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Did you know that the popular Guarana boost bar is a banned substance?

DOPING is cheating and the AAI is committed to a drugs-free sport.This is the slogan on all our athletic programmes, entry forms, and any correspondence clubs received from our AAI head office in Dublin. This topic on doping was very much highlighted on The Late Late Show on Friday night, when Irish middle distance runner, Geraldine Hendricker appeared with Pat Kenny to tell her side of the story and indeed it was a very very interesting one

One of the main points she drew on was that she was not in a financial position to appeal her ban to the International Appeals Board, to clear her name. Another point she highlighted was that if she as an athlete had to get all her food supplements tested, it would cost her in the region of ?600 to test a supplement worth ?30.

Geraldine was banned from competition for two years, following confirmation that she tested positive for banned substances, on February 10, 2003, an out of competition dope test was conducted on Hendricker. The sample provided was tested in the 10c accredited laboratory in Kings College, London. The lab reported that the sample contained 19-norandrosterone, a metabolite of a banned substance. The B sample when tested returned the same result.

Apparently, Geraldine requested that dietary supplements, which she claimed were part of her diet be analysed. Athletics Ireland commissioned the German Sports Institute in Cologne to conduct an analysis of these supplements and the lab reported the supplements contained an anabolic andrugeric steroid, which could if taken, lead to a positive test for norandrosterone. She then requested an oral hearing, with the disciplinary committee, and Athletics Ireland, and Geraldine were legally represented but to no avail and the two-year ban was imposed.

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Hendricker told Pat Kenny that she had ingested supplements which were not labelled as containing a banned substance.

After Geraldine left the stage, John Treacy, Chief Executive of the Irish Sports Council, and a member of the International doping agency made their comments.

Treacy advised athletes not to take any supplements and said the responsibility is on individual athletes to ensure whatever dietary supplements they take are (clean) if they choose to take them. The questions that really arise from this programme, is “do we, as athletes, know what a banned substance is?”

Most athletes will probably answer no to this question. They might add that all they take is a cod liver oil tablet a day, which is very common among all sports people, but what is in a cod liver oil tablet we really don’t know. In 2003 the boost ‘Guarana’ bar, which is on shelves of most shops, was listed as a banned substance. Athletes and indeed all sports people should be aware of the list of banned substances for their sport.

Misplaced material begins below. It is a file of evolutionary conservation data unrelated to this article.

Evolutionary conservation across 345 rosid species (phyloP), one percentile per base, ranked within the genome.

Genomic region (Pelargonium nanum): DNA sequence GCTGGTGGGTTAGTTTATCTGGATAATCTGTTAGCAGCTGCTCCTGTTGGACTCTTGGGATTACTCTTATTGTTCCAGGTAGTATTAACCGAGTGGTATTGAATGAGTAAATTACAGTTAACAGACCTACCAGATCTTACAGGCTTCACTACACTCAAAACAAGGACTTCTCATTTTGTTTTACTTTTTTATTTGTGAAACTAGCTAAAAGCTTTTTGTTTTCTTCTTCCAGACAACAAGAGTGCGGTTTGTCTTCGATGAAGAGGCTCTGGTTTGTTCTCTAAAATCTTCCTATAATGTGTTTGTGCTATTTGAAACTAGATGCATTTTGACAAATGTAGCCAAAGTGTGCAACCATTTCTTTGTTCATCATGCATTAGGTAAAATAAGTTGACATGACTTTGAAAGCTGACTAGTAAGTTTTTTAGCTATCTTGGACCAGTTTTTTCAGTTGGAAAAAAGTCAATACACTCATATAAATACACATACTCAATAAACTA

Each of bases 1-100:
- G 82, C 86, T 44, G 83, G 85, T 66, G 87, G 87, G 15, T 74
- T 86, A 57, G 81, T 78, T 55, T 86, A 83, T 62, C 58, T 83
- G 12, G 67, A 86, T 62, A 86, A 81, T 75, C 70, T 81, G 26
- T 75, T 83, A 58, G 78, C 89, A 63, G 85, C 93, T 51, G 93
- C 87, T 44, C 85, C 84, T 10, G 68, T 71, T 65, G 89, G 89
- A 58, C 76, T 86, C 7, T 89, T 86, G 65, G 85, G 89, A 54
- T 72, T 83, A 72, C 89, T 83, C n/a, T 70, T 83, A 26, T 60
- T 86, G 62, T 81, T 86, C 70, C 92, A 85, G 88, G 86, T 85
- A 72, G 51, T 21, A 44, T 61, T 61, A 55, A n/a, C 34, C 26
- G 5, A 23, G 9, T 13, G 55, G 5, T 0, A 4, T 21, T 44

I would advise athletes to log on to, which is a very informative site, but the information on it is very complex and is a bit mind boggling. Another question commonly asked is “who can be tested?”.

In athletics any athlete from under-16 upwards, (in athletics an under-16 could be a 14-year-old) who competes in senior competition, may be tested in competition. Athletes are selected for dope testing at random, so the element of fair play is there.

The doping officer present on the day, will inform AAI, prior to the event that they will test the winner, the person wearing no 91 and the person that finished 16th in the race. After the race the following procedures are adopted:

1. The athlete selected for dope testing is informed in writing, and the doping officer will stay with the athlete until the sample is given, in the case of a minor a parent/guardioan can be present.

2. The paper work is done and the doping officer, only will remain with the athlete while he/she is supplying the sample. The sample is then divided into two sterile containers, thus sample A and sample B.

3. The athlete is then asked if she/he is happy with the process and if everything is ok by the athlete the samples are sealed in his/her presence.

4. The sample is sent for testing and the result returned to the NGB (national governing body — in our case, the AAI). Its the NGB’s duty to inform the athlete of the result. In Hendricker’s case, she claims it was leaked to the press.

Doping is a very serious offence, and in athletics the price is high if found guilty and rightly so, but athletes do need food supplements, from time to time, especially iron, most doctors now have a list of banned substances and will know what to prescribe.

It’s hard to judge Geraldine Hendricker’s case, but it did help to highlight the plight our top athletes go through, not alone with their training,but also with their diet.